Hope Star from Hope, Arkansas on December 19, 1946 · Page 2
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Hope Star from Hope, Arkansas · Page 2

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Thursday, December 19, 1946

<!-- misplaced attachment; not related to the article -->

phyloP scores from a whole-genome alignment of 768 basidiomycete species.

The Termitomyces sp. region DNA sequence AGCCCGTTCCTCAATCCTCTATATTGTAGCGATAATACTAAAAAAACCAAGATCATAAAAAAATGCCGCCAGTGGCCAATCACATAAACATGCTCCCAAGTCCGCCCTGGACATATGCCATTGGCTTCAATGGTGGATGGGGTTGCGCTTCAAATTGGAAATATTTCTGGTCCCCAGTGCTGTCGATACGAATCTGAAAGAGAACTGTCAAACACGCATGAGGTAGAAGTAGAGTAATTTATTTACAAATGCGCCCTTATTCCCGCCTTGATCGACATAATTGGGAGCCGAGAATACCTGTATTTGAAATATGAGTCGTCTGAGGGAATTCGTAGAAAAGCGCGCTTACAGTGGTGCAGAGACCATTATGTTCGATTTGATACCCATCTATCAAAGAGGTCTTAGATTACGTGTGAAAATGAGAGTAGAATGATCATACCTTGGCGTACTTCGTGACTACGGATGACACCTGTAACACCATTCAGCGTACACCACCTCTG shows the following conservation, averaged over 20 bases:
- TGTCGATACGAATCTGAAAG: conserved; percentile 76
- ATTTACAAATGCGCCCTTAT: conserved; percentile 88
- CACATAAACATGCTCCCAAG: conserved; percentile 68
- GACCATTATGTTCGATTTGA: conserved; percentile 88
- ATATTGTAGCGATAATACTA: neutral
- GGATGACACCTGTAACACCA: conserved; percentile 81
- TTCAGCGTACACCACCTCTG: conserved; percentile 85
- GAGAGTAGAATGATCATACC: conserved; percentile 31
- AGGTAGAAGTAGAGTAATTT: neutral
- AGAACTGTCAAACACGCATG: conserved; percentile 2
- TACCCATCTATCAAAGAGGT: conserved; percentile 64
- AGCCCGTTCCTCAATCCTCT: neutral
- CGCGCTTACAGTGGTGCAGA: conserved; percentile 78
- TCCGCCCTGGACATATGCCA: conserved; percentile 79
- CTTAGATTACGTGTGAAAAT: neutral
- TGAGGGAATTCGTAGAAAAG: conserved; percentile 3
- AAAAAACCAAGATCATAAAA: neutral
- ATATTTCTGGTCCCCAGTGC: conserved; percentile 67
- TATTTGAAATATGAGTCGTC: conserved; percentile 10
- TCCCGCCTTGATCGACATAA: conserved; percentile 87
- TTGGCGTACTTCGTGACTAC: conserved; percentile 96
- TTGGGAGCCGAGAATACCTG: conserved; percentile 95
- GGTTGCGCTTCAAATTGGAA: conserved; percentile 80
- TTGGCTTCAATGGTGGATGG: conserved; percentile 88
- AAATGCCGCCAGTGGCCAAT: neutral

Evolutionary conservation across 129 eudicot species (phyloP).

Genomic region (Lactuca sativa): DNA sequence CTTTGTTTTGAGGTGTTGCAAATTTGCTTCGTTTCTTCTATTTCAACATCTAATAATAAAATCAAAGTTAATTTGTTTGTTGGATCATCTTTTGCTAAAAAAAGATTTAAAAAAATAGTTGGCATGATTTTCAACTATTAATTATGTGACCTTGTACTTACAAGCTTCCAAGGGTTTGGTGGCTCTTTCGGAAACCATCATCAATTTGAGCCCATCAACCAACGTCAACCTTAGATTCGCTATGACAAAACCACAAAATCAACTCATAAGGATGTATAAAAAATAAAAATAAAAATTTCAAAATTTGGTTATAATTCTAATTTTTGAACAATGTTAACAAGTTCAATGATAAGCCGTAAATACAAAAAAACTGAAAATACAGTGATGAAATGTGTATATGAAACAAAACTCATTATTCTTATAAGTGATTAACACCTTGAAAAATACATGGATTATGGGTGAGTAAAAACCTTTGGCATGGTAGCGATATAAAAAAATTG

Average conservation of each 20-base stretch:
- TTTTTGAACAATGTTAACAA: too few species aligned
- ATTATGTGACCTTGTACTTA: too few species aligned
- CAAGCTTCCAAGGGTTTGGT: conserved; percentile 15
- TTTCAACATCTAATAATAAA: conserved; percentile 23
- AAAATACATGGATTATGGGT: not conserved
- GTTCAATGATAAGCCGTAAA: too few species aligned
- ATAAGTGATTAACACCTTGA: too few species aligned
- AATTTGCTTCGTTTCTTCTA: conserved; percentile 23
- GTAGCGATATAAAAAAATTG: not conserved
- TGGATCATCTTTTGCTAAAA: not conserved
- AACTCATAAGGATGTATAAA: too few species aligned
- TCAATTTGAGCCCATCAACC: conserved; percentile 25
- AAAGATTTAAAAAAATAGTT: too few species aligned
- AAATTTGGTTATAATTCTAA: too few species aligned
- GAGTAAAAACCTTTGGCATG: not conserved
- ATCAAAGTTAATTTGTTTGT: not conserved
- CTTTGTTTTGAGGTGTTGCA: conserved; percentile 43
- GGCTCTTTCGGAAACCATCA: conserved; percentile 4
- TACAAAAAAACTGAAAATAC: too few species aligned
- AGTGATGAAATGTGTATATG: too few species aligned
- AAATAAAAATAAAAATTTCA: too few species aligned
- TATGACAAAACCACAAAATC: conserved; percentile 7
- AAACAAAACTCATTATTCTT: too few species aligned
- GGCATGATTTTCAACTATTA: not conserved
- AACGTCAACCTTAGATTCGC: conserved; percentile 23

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ww^-n-^ •; s Jt*u»8«J,fcv»A.,- ,*n^ I p>!WiKiw»r«!iiw«>^^ Two HOPE STAR, HOPE, ARKANSAS Thursday, December 19, \Vashington SH Club Gains New Members The Washington 4-H Club met at ttt£ fechool December 17 at 9:30 a.m. > . .. _____ ... Eleven girls and eleven boys atten-'> l "} t ? ei ' > < iou 'J tIions '" s l x Rotary dis- ded the meeting/Paul Gene ^-\^S^ Rotary Hospital Head to Address Local Club Truman Lewis, executive secretary for the Rotary Hospital for crippled adults at Memphis, will be a guest speaker at Friday's meeting of the local Rotary Club. This hospital is supported by vol- ney, President, was in charge ofj the meeting. Minutes were read and apatoved of the -last- meeting. Margaret fcfell Walk ins and •'Martha Jamek •'Were* -appointed to find ..... a Woman local leader for the girls and Paul Stuart and Billy Dudney were 1 ' appointed to find a man local lead£r,,fo,r. the. boys. ' i ,', The /t foHowing were enrolled ' as nevf'efo.b members: Marjorie Phe- Ips. 'George Hulfey, Paul Stuart an^ Charles Hood. Following the, : business session, Paul Dudney arid Ralph Webb presented a cattle grub demonstration to'Jhe, group. Walter Clark, Assis- fap^Courtty Agent, directed the bays in their demonstration. Jdiss Mary Dixon. Home Demonstration Agent, gave the girls suggestions on Christmas decorations. At the January meeting the girls will report on what they made. have Benefit Program at City Hall Friday Night Appearing at the Hope City HA11 Friday, December 20. at 8 p.m. will be Woody Williams and his "Flying X Round-Up Gang" which features Ray R. Myers, the world famous armless musician. The program is sponsored by the local Woodmen of World lodge with benefits going to purchase Christmas gifts for needy children. The public is invited. Before a legislator may take his seat in South Carolina he must swear that he has never engaged in a duel. MEALS TASTE BETTER WHEN YOU SERVE BLUE RIBBON BREAD AT YOUR GROCERS CITY BAKERY Market Report Hope Star heavier weights mostly 15.50-16.JDO; I bulk stags .15.00-16.00. Futures closed 15 cents to $1.50 a bale lower than (lie previous close. Mch high 33.00 — low 32.50 — last 32.57-50 oft 16 to 17 May high 32.-17 —- low 31.85 —last 32.10 off 3 Jly high 31,32 — low 30.73 — last SO.HO-8S off 11 to 16 Oct high 27.95 — low 27,30 — lust Star of Hope 1899; Press 1927, Consolidated January 13, 1929 i I'nttle, 2,500; calves, 1,000; open- 27.45" off 30 jine trade slow; one load good l.-iDoo high 27.36 — low 26.83 059 Ib steers 25.00; odd lots me- 27.02B off 25 last Published every weekday afternoon by STAR PUBLISHING CO. C, E. Palmer, President Al«x. H. Woshburn, Secretary-Treasurer at the Star buliding 212-214 South Walnut Street, Hope, Ark. Altx. H. Wathbum, Editor & Publisher Paul H. Jones/ Managing Editor George W. Hosmer. Mech. Supt. Jta M. Davis, Advertising Manager Emma G, Thomas, Cashier Entered as second class matter at the Post OHice at Hope, Arkansas, under the Act of March 3, 1897. (AP)—Means Associated Press. (NEAJ—Mqans Newspaper Enterprise Association. Subscription Rates: (Always Payable in Advance): By city carrier per week 20c; per month 85c. Mail rotes—in Hernp- stecd, Nevada, Howard, Miller and VaFayette counties, $4.50 per year; else- vhere $8.50. diuni kind around 10.00-^0.00: barely steady with Wednesday: mostly medium fleshed heifers :ind mixed 'yearlings around Hi.00-1!).00; also about steady; cows against under pressure: canner and cutter otter- ings also showing weakness: spots '5 lower; common ;>nd medium beef cows 11.75-13.50; cahners and cutters 9.75-11.75: medium and god sausage bulls stividy at 13.0016.00; few good beet bulls offered; choice venlers 1.00 lower .at 27.00: other grades steady to 1.00 lower; good to choice largely 17.0Q-25.75; medium to low good M.00-17.00. Sheep. 1.200; market not .fully established; about a deck good and choice native and fed lambs to shippers and small killers steady at 23.00. National Advertising Representative — Arkansas Dailies, Inc.; Memphis, Tenn, Sterick Building; Chicago, 400 North Michigan Avenue; New York City. 292 Madison Ave.; Detroit, . Mich.. 2842 W. Grand Blvd.; Oklahoma City, 314 Terminal Bldg.; New Orleans, 722 Union St. Member of The Associated Press: The Associated Press is exclusively entitled to the use for republication of all news dispatches credited to it or not otherwise credited in this paper and also the local news published herein. POULTRY AND PRODUCE Chicago, Dec. 19 — (UP)—Produce: Poultry: One car, 23 trucks; unsetlcd: hens 31; hen turkeys -13. Cheese: Twins daisies 44-45: swiss 74-77. toin turkeys 24- singlc Butter: 310,079 Ibs; unsettled; 93 score 80; 92 score 79-79 1-2; 00 score 77; 89 score 73. Eggs: 9,025 cases; weak; extras 1 and 2, 44-48; 3 and 4, 40-43; standards 1 and 2. 39: 3 and 4, 38; current receipts 37-38 ; dirties 29-30 1-2; checks 28-29 1-2. o— • ST. LOUIS LIVESTOC K National Stockyards, 111., Dec. 19 — (iP) — Hogs. 5.500; barrows and gilts 50-1.00 lower than Wednesdays average; later trade active to all interests: mostly 50-75 off with early clearance indicated: sows 1.00-50 lower; bulk good and choice 170-270 Ibs 20.75-21.00; top 21.25; 270-350 Ibs mostly 20.25-75; few down to 20.00; 130-150 Ibs 18.5019.50; 100-120 Ibs 17.00-18.00; good sows 500 Ibs down 17.50-18.00; ^fc^W''**"***"***^'* 12 * - ^,4*. ..... —- - •* V* .. » tAV&S'S^^Pf •' \ **•««. —" ' ,\ \ ifj 1 NEW YORK^jfSTOCKS New York, Dec. 19 —m—Steels, motors and a big assortment of pivotal industries today led the stock market on o.ne of its broadest and fastest upswings of the month as hopes for a year-end rally touched off buying in virtually all departments. Prices were a bit hesitant after a fairly ctive opening. Dealings tapered for a while but sizeable orders in the. second hour, when turnover was 500,000 shares, put the list on the forward push. Profit taking then arrived and the pace slowed. Low-quoted utilities came out in large blocks with small fractional improvement. Top marks running to 2 or more points — there were a^ few "thin" blue chip jumpers of better than 5 — were reduced in most . cases at the close. Transfers were in the vicinity of 1,800,000 shares. • • In front were Eastman Kodak, Dow Chemical. Du Pont, U. S Steel, Bethlehem, Chrysler, General Motors, Western Union "A" (following a petition for boosted telegraph rates), Goodrich. Montgomery Ward, Deere. Oliver Corp., Kennecott, Allied Chemical, American Can, Schenley, U. S. Plywood (at a 1947 peak), International Nickel, Standard Oil (NJ), Gulf il, Santa Fe and Southern Rail- vay. Commonwealth & Southern nd Columbia Gas were lively printers in a narrow range. Railway bonds stiffened. NEW YORK COTTON New York, Dec. 19—(/P)—The colon futures market moved over a ide range in nervous dealings to- lay. Pricts were easily influenced iy small orders in thin trading, ilill buying and short covering at me time rallied the- market to gains of almost $2 a bale over the previous close." Successive burths of profit taking" arid hedging, how- •r. brought about sharp recessions. There was a good deal of switch- ng from near to later deliveries vith some of the trading attributed o evening-up operations, prior to he.' year end. ;Spot cotton markets were firm. :Late afternoon prices were $1.75 a bale lower to 65 cents higher than the, previous close. Mch. 32.60, May 32.00, and Jly. 30.76 Meh UH6 high 26.0(1 — low 26.45 — last'26.«2N oft 23 Middling spot 'W.-JON off 13. N-uominal;" B-bid. NEW ORLEANS COTTON New Orleans, Dec. 11) —t/P)—Re- alizing from the long side erased advances in cotton futures here today. Closing prices were barely steady, 80 cents to $2.10 a bale lower. Mch high 33.06 — low 32.42 — close 32.55-58 May high 32.48 — low 31.90 — close 3 i. 08-32.05 Jly high 31.25 — low 30.59 — close 30.70-80 Oct high 27.87 — low 27.23 — close 27.34 Dec high 27.32 — low 26.82 — close 26.84B B-bid. Young Son of Mr., Mrs. Zinn Struck by Auto Hi*- 100"c suit. ^^SB|^^^' ^^flSS^^^^ ^^^^^^^^^ GIFTS For the Tots From Santa Cheerful little Christmas gifts of big importance. Fresh from Santa's pack for the carriage set. Novelty knit, all-wool sweater. all-wool snow Matching hat. Hand embroidered fine cotton dress, Tubbable cotton suit In pastel colors. Knitted downy soft snow suit. Matching hat Hand-knitted, all-wool sweater and hat. Fleecy . . . Soft Tots Bathrobe Sleep-away, all-wool flannel pajamas. Select Your Gifts Now HOPE'S EXCLUSIVE CHILDREN'S SHOP AND /• 223 5- Walnut TOTS TO TEENS" Phone 949 GRAIN AND PROVISIONS Chicago. Dec. 19 — (ff"i — Feed grains weakened on the board of trade today in sympathy with a further decline in hog values and easiness in cash markets. Trading was light and losses were not large. Wheat showed more resistance to lower trends. Some buying in the bread cereal came from a cash house with southwestern connections. Althoug hthere were no reports of government wheat purchases, .'potential demand from this source supported the market. Wheat closed 1-8 to 1 cent higher. January $2.12 fi-8, corn was -43-4 lower, January $1.33 1-2—5-8, and oats 3-4 lower to 1-4 higher, December 85 5-8—3-4. Dale Zinn, young son of Mr. and Mrs. Clyde Zinn, was slightly injured yesterday, when run over by an iuttomobilc while enroute home from school. Young Zinn sustained painful bruises but was not seriously hurl. One Dead, Three Students Hurt in Auto Accident Columbia, S. C., Dec. 19 — M 1 )— One man was killed, another bad- Iv injured and three school chil-/ dren slightly hurt in the collision of a lumber truck and M school bus near White Rock, a village 18 miles northwest of here today. The dead man was Sam Rowc, an occupant of the truck. J. Earl Wcssinger, the bus driver, was brought to a hospital here where his condition was reported as serious. Kight other men on the truck were unhurt. Three grammar school pupils, brothers, were bruised and had tooth knocked out. They are O'Ncalc. 6, Lavernc, 8, and Leland Kaigle, 10. No others required hospital treatment. The accident occurred Spring Hill school toward near which the bus with a full load of pupils was headed. —o- TAX FORMS MAI.LED Lille Rock, Doc. 18—</P)—H. E. Thompson, federal internal revenue collector for Arkansas, said his office would complete the mailing to taxpayers of 1946 income tax -Conns today. Taxpayers ore being urged, however, not to file returns until after Jan. 1, he said. ok /* It Gifts of i FINE JEWELRY From our Excellent stock which is now at its peak! For the Lady of Your Heart MAY WE SUGGEST - - - • Solid Gold Watches • Columbia Diamonds « Elgin Compacts and Cigarette Cases • Bracelets and Sets • Dinner Rings • 1-2-3 Strand Pearls • Rock Sharpe Glassware • Castleton and Haviland China KEITH'S JEWELRY Viome join in the celebration! What better way than with dresses especially designed for Kate Greenaway's 100th anniversary! All inspired by delightful drawings right out of Kate Greenaway's famous books. Fashion-conscious girls love the original style features ... deep yokes, or pert peplums, bertha collars, sweet Kate Greenaway sleeves. Mothers love the fine fabrics. Dan , River's Starspun gingham and Cordspun chambray, and other fine fabrics. Come see our bevy of beauties, sizes 2 to 6 and 7 to 14. TALBOT'S 1.95 to 4.95 Gift Suggestions for Late Shopping For Ladies For Children BAGS All leather 10.00 1.49 SLEEPERS For Ladies For Her SWEATERS Pantie Girdles A11 w ° o1 Van Raalte 3.98 up 2.98 & 3.50 For Ladies For the Home Bedspreads Umbrellas Chenille 10.95' 5.98 For Boys Sport Shirts 2.49 For Men BILLFOLDS By Swank 2.50 to 5.00 For Men For Boys Wool Gloves SCARFS 100% Wool 59ctol.29 - 2.25 to 3.49 For Ladies LONG SLEEVE SMOCKS Sizes 12, 14, 16 2.80 For Men For the Home Leather Belts TOWELS By Paris Made by Cannon 1.50 to 3. 50 74cto2.50 . For Men TIES By Wembley 1.00 For Ladies GLOVES Fabric, wool and leather 98cto6.50 For Men JEWELRY By Swank 1.50 to 5.50 For Ladies SCARFS All Wool 1.98 For Men SOX , Interwoven SOctol.OO For Ladies Silk Hose These are pure silk 2.95 Thursday, December T9,1946 HOPE STAR, HOPE, ARKANSAS Social and ana rersona Phone 768 Between 9 A. M. and 4 P. M. Social Calendar Thursday, December 19 The Hope Chapter M28 O.E.S. will hold its regular meeting Thursday evening nt 7:30 at the Masonic Hall. Election of officers will be held at this mooting. Following 'the meeting a Christmas party has been planned. Bring your husband or wife, Gifts will bo exchanged and the cost is not to exceed 50c. Friday, December 20 Miss Rosalyn Hall whose mar- ringo to Mr. John Lorenzo Stewart will take place on December 26, will be honoroe at a dinner on Friday evening nl Hotel Barlow given by Miss Eleanor Seymour Miss Carolyn Trimble, and Y. Foster have issued invitations to bridge at the home of Mrs. Gosnell on Monday afternoon at three o'clock for the pleasure of Miss Nancy Susan Robins whose marriage to Mr. John Scott DeLee will take place on Friday, December 27th. Miss Hosalyn ,Hall has been nanv ccl honoree at a luncheon at Hotel Barlow on Mondsy by Mrs. B, E. McMahcn. Miss Hall's marriage to Mr. John Lorenzo Stewart . will take place at the First Presbyterian church here on Thursday, December 26th, • Miss Frances Harrell and Mrs. Robert Bresslcr have issued invitation for bridge at the home of Miss Harrell on Saturday afternoon for the pleasure of Miss Rosalyn Hall, bride elect of Mr. ' ' enzo Stewart. John Lor- Miss Rosalyn Kail nas been named honoree at a breakfast on Runday morninff at Hotel Barlow by Mrs. C. C. McNeil and Miss Peggy McNeil. Miss Hall's marriage to Mr. John Lorenzo Stewart will be an event of December 26th. Monday, December 23 Wednesday, december 25 Mrs. Lucille Dlldy and Miss Ma,r- jorio Dildy have issued invitations to dinner at Hotel Barlow on Wednesday evening at seven o'clock at Hotel Barlow honoring Miss Nancy Susan Robins, bride elect of Mr. John Scott DeLeo. elect of Mr. John Lorenzo Stewart. Mr. and Mrs. L. Carter John- Son will entertain at dinner nt their home on East Second street Thursday for the pleasure of Miss Nancy Susan Robins and Mr, John Scott DeLee whose wedding will be an event of December 27 at the First Presbyterian Church here. Thursday, December 19 The Fellowship Group of the First Christian church will hold Ladies Night at the church at 0:30 Thursday evening. Bring your wives and sweethearts. New officers will be elected at this meeting. Supper will be served. A special Christmas program has been arranged. All members are urged to attend. Mr. and Mrs. Thomus McLarty will entertain the members of the Hall-Stewart wedding p irty with a rehearsal dinner at their homo on South Main street, Wednesday night, at 7 o'clock. Thursday, December 26 Miss Peggy Jo Phillips of Gould, Arkansas and Miss Betty Erwin of Marvell, Arkansas will entertain with a breakfast at Hotel Barlow on Tlnirsdaiy morning for the plea- Mrs. R. L. Gosnell and Mrs. W. sure of Miss Rosalyn Hall, bride I FOR SALE i 1 2 Year PEACH TREES Real nice TREES, several varieties to choose from. -Also Christmas Holly- ACROSS STREET FROM RIALTO THEATRE South Main Street Sunday, December 22 The public is cordially Invited to attend a Christmas Pagent, "White Gifts For the King" at the First Christian Church at 7:30 Sunday evening. rendered piano selections throughout the afternoon. Assisting Mrs. II. L. Lester in Monday, December 23 Miss Ophelia Hamilton will entertain with a breakfast at nine o'clock Monday morning at Hotel Barlow for the pleasure of Miss June Hull, bride elect of Mr. John Robert Hamilton. Tuesday, December 24 Mrs. Royce Weisenberger will entertain with a luncheon at her home Tuesday for the pleasure of Miss June Hutt, bride elect of Mr. John Robert Hamilton. Miss Martha White will entertain with a coffee Tuesday aflcrnooh at four o'clock for the pleasure of Miss Nancy Susan Robins and Miss Rosalyn Hall. the serving courtesies were Mrs. Noel Nash, and Mrs. William Triplet!;. A delicious salad plate and cake embossed with the loiters "IV and "E" was served. Tiny parchment scrolls bearing the names of tho ent'agecl couple and the dale of betrothal were on each plate. Mrs. J. B. Burton, Sr., aunt of the bride-dart, was in charge of the bride's book. Miss Burton is the charming and attractive daughter of Mr. and Mrs. Ralph Mack Burton of Lewisville, Ark. Her paternal grandparents are the lact Major and Mrs. John Bailcv Burton of Lewisvillo, Hope and Texarkana, and her maternal grandparents are the late Mr. and Mrs. Jor.eph Ellison Adger of North Louisiana. The bride-elect attended the Lewisville schools and the University of Arkansas, where she was affiliated with Chi Omega sorrj-iby. She has taught in the Lewisville and Texarkana public schools for several years. She is a member of American Association of University Women and Beta Sigma Phi, a social cultural international sorority. She is active in church and civic organizations. Mr. Lavender has recently been discharged from five years active service with the Armed Fores, two years of which were spent in Germany, France, Belgium, and England. While in service he was awarded three Bronze Stars. The wedding will be of interest to a large circle of friends. December 29 has been chosen as tiie date for the nuptials. The ceremony will be performed at the First Presbyterian church in Hope at. 4:30 . in the afternoon. —Texarkana Gazette. JEANNETTE COVERT NOLAM des to the St. George. Several ludicrous. THE STORY: At a meeting of Lhe Daughters of the Old Dominion, Rose Cameron is chosen to represent the Blakesville chapter at the annual convocation in Washington, D. C. Miss Amy is delighted. Rose doesn't want to go. XIV Jeff straightened in his chair. It was no use. He was absolutely no good, and a blasted dumb - bell for working so hard. Every night for a week—and all his stuff perfectly foul. Try as he would, he seemed unable to do the hillbilly sketches he'd talked about to Sidney; instead, hs invariably wound up with another of these caricatures of his father. He had dciens of the damned things, done at raridom, almost without volition—now wadded balls of paper, they littered the room, nictures of Paoa in his gray uniform, many different poses. "Must be a brain quirk," thought Jeff. "A psycholigical something." Then there was Papa, more de Stooping over the newest picture, I Inched than ever, an abstraction so said, stitching and smiling, "be cause the way Rose looks is so important. The convocation may moke a difference in Rose's whole future!" Sidney knew what was meant by that. At the Washington receptions and balls, Rose would be meeting numbers of young men, such right young men, probably all with the Old ominion background. Who could foresee the outcome? But what about Rose? She didn't want to go to Washington, Sidney knew it now, Rose was the kind of person who could smile over ths tailgate of a tumbrel, but there was no heart behind her smile, as she stood \c.f.g hours for fittings, whipped seams, ran strips of velvet and giosgrain through eyelets. Something was definitely amiss with times a week he went to the hotel to see Mr. Milgrim. And why was he interested in Papa? Ingenious as she was, Sidney couldn't think that Papa was ever interesting to anybody so he must be up to something. But, What? The tag ends of Sidney's thinking had to do with herself. Every spring for several years, she had made it a practice to fall in love —not so deeply that it hurt, but just for the fun of it—and this year too she had rather counted on an interlude of innocent flirtation, per haps with Basil, since he was right at hand and she was sure of his reflexes. Indeed, she had exerted some effort to see Basil in a romantic light; saturating herself with violet cologne, she sat. for hours before the gramophone listening to a tenor voice singing the "Bedouin 1 Love Song." But it wouldn't.'work. The idea of Basil in a turban and one of those flowing white robes was just too "I'm afraid," 'thought" "Ace Lalshaw cured me t/ot gbodJ Not that she had actually carea a fig for Ace ..... It was mighty funny, though, about him; and £He sometimes had the notion She would meet hlrh" again •.. '..' ' ' (To Be Continued) Married men of the Amish rt- ligion drive covered buggies: Uncovered ones are for the bach* elors. • '- Rose but even adroit elicited no clues. questioning he drew a large button on the front of the Major's tunic and, on the button, the words: Spunky Mule." Burton- La vender Engagement Announced The engagement marriage of Miss Anne Louiso Burton, daughter of Mr. and Mrs. Ralph Mack Burton, to Mr. Ellis Alvin Lavender, was announced Saturday afternoon, December 7, at a beautifully appointed tea in the home of the bride elect's aunt and uncle, Mr. and Mrs. P. D. Burton, S. The guests were greeted by Mrs. P. D. Btirton, Sr., and Mrs. P. D. Burton Jr. Receiving with, the hon- nr guest, Miss Burton, were Mrs. Thomas A. Lavender, Mrs. Raich Burton, mother of the bride-to-be, and Mrs. Hansel Herring. The spacious reception rooms were made beautiful with lovely arrangements of white gladioli. In the dining room the table, covered with an exquisite handmade cloth, held as its centeroiece beautiful white carnations and fern in a crystal bowl on a mirror reflector. Burning white tapers in crystal Presbyterian Ladies Entertained At Dinner The men of the First Presbyterian ""'o" i_- church entertained with a turke'V and approaching ainrr'er on Wpdnesday evening at L i-i ft n T nt i i i« n. TJ11 *« ,,' ,t-» i -i i I Hotel Barlow and named as honorees the women of the church. The members and guests were seated at the U-shnped table which was adorned with decorations of the indication of incipient rriental chaos because, of course. Papa didn't. "Oh, bosh!" Jeff groaned, and slammed down his pencil. It was as she dusted that Sidney came upon the many discarded pic- ures of Papa. They were all clever, especially the seated poses (she always thought o f Pp"i as sitting( and the one with the "I chew Spunky Mule" button made her laugh outright. Those pictures not too crumpled she carried to her own room, gradually accumulating a pile of them. They really should be submitted in that contest — but they wouldn't be, and she began to think nothing would be, for Jeff only dallied with the hillbilly cartoons. Too profound that Sidney doubted if he knew it was spring at all or, know, ing, would have cared. In a nega- A further i live way, Papa was amiable, not chew Yuletide which included holly, pine | bad, though, that somebody, some- holders were placed corners of the table. at opposite White tapers and gladioli arranged on the buffet added to the bridal motif. Mrs. Velvin Herndon (j «5 'SEE OUR WINDOWS" Chas. A. Waynes Co. Second qt Main this suit by It's young! It's lively! It's tailored with those classic lines that do so much for a junior figure. And those double buttons and hand-picked edges give it a real custom-made look. It's a suit you'll wear everywhere. Tailored in pure worsted Kanmak gabardine. Sizes 9 to 15. As seen in Charm and Mademoiselle $49.50 Exclusive With us t *. TALBOT'S "We Outfit the Family" and silvered pine cones arranged in silver bowls and lighted by tall red tapers in crystal holders. Mr. Jack Lowe acted as master of ceremonies and introduced the guests and members. Reverend and Mrs. S. A. Whitlow were guests and Reverend Whitlow made the principal address on "The Spirit of Christmas." Miss Kathleen Gardner furnished the music and accompanied the group in singing Christmas carols. Mrs. Olaf Luck Hostess To Fidelis Class Mrs. Olaf Luck was hostess to the members of tho Fidelis Sunday School class of the First Baptist church at her home on Rosston highway on Tuesday evening. Re d roses, poinsettas, mistletoe and holly adorned the entire house and an arrangement of "The Nativity" on the mantle attracted much attention. In the dining room attractive arrangements of Christmas greenery and berries were arranged on the dining table and buffet and were lighted by red tapers in crystal holders. During a short business session attractive hand made books were distributed to the members. Following-the business session Mrs. Luck read the Christmas Story from Luke which was interspersed with the-.singingii of oarols/Mrs.'H,-; F. Ozmer, teacher of the class gave' the prayer. In the games and contests prizes were awarded to Mrs. Russell Lewallen, Mrs. W. L. Tate, Mrs. Will'am SchoOley and Mrs. Charles Bryan. During the social hour the hostess served a delicious salad and dessert plate stressing further the Christmas motif to the following guests; Mrs. W. L. Tate, Mrs. Russell Lowallcn. Mrs. H. F: ; , Ozmer, Mrs. O. F. Lloyd. Mrs. Rae Luck, Mrs. E. L. Morrison, Mrs. Grady Browning, Mrs. William Schooley, Mrs. Charlps Bryan. Mrs. Leo Hartsfield, Mrs. J. W. Allen, Mrs. George Camp. Mrs. Bernard Dunn, Mrs. Pay Allon and little Misses Betty Lynn Allen and Betty Rose Luck. .vhere. couldn't have this proof that Jeff Cameron was an artist.... If the spring wasn't all it should have been, the fault ("dear Brutus") was not in Sidney's stars, but to herself, she thought, and all the Camerons. They seemed to be immured in some inward and inviolate preoccupation. Well, not quite all. Mama wasn't. Smiling seraphically Mamma pre-! oared Rose's convocation wardrobe buying dress patterns, bolts .of ma- I tei-ial, sewing steadily, tacking 1 embroidered ruffles and French knots in the most unlikely places, bunching up miles of baby ribbon into pompons, monograming muslin nightgowns and linen handkerchiefs. Casting aside economy's inhibitions, Mamma had let herself protesting that Miss Amy squandered the housekeeping money on finery for Rose, going bravely out on hi? route. Yet Papa was not himself. Sidney had tried to diagnose the change in Pana. It couldn't be due to flashes of literary inspiration, for he had shelved his precious manuscript as if for good. And he was snrrjrisingl'y brisk, almost breezy, although his briskness was for himself only. Briefly Sidney had wondered if a lardy romance might have beset Papa. An untenable idea ("Just my evil mind," thought Sidney, without shame) because you could as easily imagine flutter- ings in the bronze breast nf Abraham Lincoln's statue standing in the courthouse square. But there were all these morning promena- Many Never Suspect Cause go. "The rest of us will have to ThisOldTrcabnontOftenBringsHappyRelief When disorder of kidney function permits jpoisonous matter to remain in your blood, it maycausenacEinRbackache.rheuniaticpains, leg pains, loss of pep and energy, setting up nights, swelling, pufllness under the eyea, headaches and dizziness. Frequent or scanty passages with smarting and burning sometimes shows there is something wrong with your kidneys or bladder. Don't waitl Ask your druggist for Doan's Pills, a stimulant diuretic, used successfully by millions for over 40 years. Doan's give happy relief and will help the 16 miles of kidney tubes flush out poisonous waste from skimp a little this year," Mamma your blood. Get Doan's Pills. Give him. PHOENIX, COOPERS, JERKS We have just received a new shipment of f mens.sox . . * 11- . !" ' i .< • f v - 't' S"K">' and just in time for!Christmas. Rayons, Mer-i cerized and othe.rsTn.reg-" ular; and anklet, le Fancies and solids/' sizes. ' , . " ' 48c to 75c GIVE HIM SEVERAL PAIRS "We Outfit the Family" Coming and Going John Barker of Western State Teachers College, Bowling Green, Kv., has arrived to spend the Christmas holidays with his parents, Mr. and Mrs. M. K. Barker here. Miss Frances Thomas will avivc Monday from NPW York Citv. N. Y. to spend the Christmas holidays with" her nivents. Mr. and Mrs. Charles O. Thomas here. In 1820 the average HER of A- merican.s was 17 years. Today it is about 19 years. TOWN TRIUMPH! How beautifully it takes to a town setting. The jacket soft with forward flare . . . the skirt following a straight line. Swansdown— tailored in Pacific all wool crepe. Sizes 10 to 18. STYIED BY As seen in Mademoiselle ! I Exclusive with us TALBOT'S "WE OUTFIT THE FAMILY'